After initially studying philology, in 1913 Karl Elmendorff entered the Cologne Conservatory, where he became a conducting pupil of Fritz Steinbach and Hermann Abendroth. He made his professional conducting debut in 1916 at Düsseldorf, subsequently holding conducting posts as chief conductor at Mainz (1920–1923), Hagen (1923–1925) and Aachen (1924–1925); from 1925 to 1932 he was first conductor at the Munich State Opera as well as the Berlin State Opera. He made his debut at the Bayreuth Festival in 1927 conducting Tristan und Isolde, recording substantial extracts from this production for the Columbia company in the following year. At the Bayreuth Festival he conducted Der Ring des Nibelungen in 1930, 1931, 1933 and 1934, taking over the direction of the Columbia recording of Tannhäuser in 1930 when the contractual commitments of the production’s original conductor, Toscanini, prevented him making this recording; he appeared annually at the Bayreuth Festival between 1938 and 1942. Elmendorff moved to Kassel and Wiesbaden as chief conductor (1932–1935), then on to Mannheim (1935–1942), and also to Berlin, where he was chief conductor at the State Opera from 1939 to 1942.
With Karl Böhm’s elevation to the directorship of the Vienna State Opera in 1942, Elmendorff took over Böhm’s previous position as head of the Dresden State Opera. The two years he spent in Dresden represented the peak of his career. Here he conducted an outstanding production of Hermann Goetz’s Der Widerspänstigen Zähmung (The Taming of the Shrew). This, along with productions of Wolf’s Der Corregidor, Auber’s Fra Diavolo, Verdi’s Luisa Miller, Mozart’s Don Giovanni, and Weber’s Der Freischütz were recorded by the Reichs Rundfunk (German State Radio Organisation) for use as radio broadcasts and were subsequently issued after the war as commercial recordings by several different labels. However, having been an active member of the Nazi party, Elmendorff played out his post-war career in the shadows of the German operatic world. He returned to Kassel and Wiesbaden in 1948, retaining the post of chief conductor until his death. During his final years he appeared in Florence at the Maggio Musicale conducting Wagner, and introduced less well-known Italian operas to Germany, leading the premières of Wolf-Ferrari’s La dama boba in Berlin and of Malipiero’s Torneo notturno in Munich.
Elmendorff’s recordings fall neatly into two categories. The first consists of his two Bayreuth Festival recordings for Columbia (Tristan und Isolde, 1928, and Tannhäuser 1930). Because Toscanini conducted the latter at the Festival itself, Elmendorff has often been credited with simply reproducing Toscanini’s interpretation, much as an assistant conductor might have done. This idea has devalued his own powers as a conductor and interpreter of Wagner, which are thus more accurately seen for this period in the Tristan recording, a performance notable for its command of atmosphere and drive (when required), qualities also shared by one of Elmendorff’s teachers, Abendroth.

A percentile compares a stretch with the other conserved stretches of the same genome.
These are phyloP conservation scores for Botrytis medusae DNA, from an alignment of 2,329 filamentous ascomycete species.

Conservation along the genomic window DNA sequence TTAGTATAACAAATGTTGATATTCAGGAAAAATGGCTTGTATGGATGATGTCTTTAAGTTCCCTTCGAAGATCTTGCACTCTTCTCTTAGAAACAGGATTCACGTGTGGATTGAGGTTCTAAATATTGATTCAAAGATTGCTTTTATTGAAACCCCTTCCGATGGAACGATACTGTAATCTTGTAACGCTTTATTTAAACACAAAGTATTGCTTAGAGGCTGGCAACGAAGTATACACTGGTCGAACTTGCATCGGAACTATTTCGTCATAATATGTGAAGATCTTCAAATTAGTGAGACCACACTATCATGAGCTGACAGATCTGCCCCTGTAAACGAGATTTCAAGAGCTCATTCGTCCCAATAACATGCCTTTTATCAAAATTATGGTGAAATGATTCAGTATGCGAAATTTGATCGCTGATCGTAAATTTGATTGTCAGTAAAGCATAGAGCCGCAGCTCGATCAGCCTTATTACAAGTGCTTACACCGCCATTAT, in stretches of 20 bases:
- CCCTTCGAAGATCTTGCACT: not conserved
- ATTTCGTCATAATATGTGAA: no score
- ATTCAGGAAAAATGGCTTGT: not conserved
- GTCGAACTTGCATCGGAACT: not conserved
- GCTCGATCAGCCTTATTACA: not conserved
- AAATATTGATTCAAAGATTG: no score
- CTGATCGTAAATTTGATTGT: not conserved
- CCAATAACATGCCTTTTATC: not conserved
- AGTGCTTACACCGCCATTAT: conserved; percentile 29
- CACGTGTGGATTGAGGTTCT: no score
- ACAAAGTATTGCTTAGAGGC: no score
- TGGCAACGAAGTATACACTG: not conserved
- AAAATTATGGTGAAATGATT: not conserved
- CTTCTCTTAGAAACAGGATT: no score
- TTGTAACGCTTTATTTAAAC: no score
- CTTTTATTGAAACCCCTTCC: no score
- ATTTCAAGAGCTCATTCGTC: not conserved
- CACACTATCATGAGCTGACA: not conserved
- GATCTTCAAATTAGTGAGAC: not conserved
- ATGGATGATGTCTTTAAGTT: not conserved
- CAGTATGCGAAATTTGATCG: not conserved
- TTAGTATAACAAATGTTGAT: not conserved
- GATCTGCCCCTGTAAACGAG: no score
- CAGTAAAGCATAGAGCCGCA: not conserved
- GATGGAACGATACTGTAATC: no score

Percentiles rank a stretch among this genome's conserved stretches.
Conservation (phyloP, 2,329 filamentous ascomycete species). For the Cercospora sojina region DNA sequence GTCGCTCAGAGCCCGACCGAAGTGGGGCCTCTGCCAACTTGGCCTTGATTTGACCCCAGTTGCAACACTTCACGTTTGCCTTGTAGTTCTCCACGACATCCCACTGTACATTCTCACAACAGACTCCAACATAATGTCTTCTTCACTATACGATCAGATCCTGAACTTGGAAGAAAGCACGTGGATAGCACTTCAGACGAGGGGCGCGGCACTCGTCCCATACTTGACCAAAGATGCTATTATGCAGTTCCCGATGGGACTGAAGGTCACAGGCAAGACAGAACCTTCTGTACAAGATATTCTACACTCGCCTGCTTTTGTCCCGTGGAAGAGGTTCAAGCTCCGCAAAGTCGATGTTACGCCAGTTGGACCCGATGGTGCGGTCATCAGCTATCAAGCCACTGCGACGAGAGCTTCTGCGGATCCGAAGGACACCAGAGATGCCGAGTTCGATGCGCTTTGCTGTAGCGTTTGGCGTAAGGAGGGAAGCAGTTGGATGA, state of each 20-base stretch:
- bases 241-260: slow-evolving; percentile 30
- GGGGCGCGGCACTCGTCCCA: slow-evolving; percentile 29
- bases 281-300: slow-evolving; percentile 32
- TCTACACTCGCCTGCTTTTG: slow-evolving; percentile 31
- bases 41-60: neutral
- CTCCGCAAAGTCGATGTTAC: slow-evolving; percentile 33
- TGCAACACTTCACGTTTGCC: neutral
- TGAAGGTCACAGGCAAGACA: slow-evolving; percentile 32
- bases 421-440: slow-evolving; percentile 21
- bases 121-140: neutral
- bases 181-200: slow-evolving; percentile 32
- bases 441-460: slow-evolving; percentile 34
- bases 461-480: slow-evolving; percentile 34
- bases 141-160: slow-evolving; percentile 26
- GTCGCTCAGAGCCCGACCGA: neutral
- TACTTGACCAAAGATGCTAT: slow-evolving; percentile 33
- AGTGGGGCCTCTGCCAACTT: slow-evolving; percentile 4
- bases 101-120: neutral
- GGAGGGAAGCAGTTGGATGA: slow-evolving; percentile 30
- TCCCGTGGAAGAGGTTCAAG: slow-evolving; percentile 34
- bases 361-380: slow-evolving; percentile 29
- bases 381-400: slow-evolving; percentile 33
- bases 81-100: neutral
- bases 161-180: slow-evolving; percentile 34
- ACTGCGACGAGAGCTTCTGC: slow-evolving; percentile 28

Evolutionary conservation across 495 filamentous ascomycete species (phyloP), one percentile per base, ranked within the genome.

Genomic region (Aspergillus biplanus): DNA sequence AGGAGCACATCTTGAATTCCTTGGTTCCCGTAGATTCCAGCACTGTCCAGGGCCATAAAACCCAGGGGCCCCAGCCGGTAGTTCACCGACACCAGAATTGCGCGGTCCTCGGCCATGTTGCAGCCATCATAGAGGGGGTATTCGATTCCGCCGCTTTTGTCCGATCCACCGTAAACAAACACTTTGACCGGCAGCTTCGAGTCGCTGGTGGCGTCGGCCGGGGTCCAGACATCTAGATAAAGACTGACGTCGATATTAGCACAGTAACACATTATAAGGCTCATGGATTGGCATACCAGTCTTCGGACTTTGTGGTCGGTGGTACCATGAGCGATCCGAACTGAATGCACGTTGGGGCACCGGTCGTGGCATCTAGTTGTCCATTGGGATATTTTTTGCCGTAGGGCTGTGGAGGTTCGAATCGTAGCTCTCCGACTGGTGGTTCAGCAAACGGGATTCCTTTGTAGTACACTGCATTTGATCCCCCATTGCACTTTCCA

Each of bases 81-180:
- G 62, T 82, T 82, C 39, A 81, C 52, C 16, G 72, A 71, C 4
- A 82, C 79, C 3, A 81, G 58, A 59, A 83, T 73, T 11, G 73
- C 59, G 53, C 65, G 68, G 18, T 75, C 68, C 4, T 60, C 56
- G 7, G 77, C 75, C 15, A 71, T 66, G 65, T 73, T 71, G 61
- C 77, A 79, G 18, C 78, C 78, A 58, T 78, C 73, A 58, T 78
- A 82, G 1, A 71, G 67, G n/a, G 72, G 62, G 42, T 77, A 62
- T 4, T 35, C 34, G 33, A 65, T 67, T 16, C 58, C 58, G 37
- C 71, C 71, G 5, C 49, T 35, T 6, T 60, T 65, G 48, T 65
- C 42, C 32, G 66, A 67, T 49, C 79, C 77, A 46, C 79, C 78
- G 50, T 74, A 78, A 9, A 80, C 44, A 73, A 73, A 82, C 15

The second category of recordings consists of his Reichs Rundfunk recordings (known as Magnetophon concerts, or concerts for broadcast, recorded by Magnetophon, the first German tape recorder) of operas performed by the Dresden State Opera during the closing years of World War II, before the destruction of the Semper Opera by Allied bombing in 1944. In these recordings it is possible to hear Elmendorff at his peak: his reading of Don Giovanni maintains an admirable balance between virility and delicacy, while his accounts of two rarely-heard works, Wolf’s Der Corregidor (with the veteran German tenor Karl Erb), and Goetz’s Der Widerspänstigen Zähmung (The Taming of the Shrew) are considerably more than historical curiosities. If the humour of his conception of Fra Diavolo may seem to be excessively Teutonic, the same cultural characteristics capture powerfully the doom-laden atmosphere of Luisa Miller, itself based on a play by the German dramatist Friedrich Schiller. In all these performances the singing is of a very high standard, with outstanding performances from artists such as Hans Hotter (as Don Giovanni), Mathieu Ahlersmeyer (in Der Widerspänstigen Zähmung), Maria Cebotari (as Luisa Miller) and Gottlob Frick (in Fra Diavolo). In addition the playing of the Dresden Staatskapelle, the orchestra of the Dresden State Opera, is most distinguished.
A number of other live recordings with Elmendorff conducting have also survived, the most notable of which is his reading of Wagner’s Götterdämmerung from the 1942 Bayreuth Festival. Here his contribution has been aptly described by the British critic Alan Blyth: ‘He evinces a grand overview of the Ring’s overwhelming conclusion, also a mastery in the important Wagnerian attribute of managing transformations, and he never lingers unnecessarily in the manner of some Wagner conductors today.’
© Naxos Rights International Ltd. — David Patmore (A–Z of Conductors, Naxos 8.558087–90).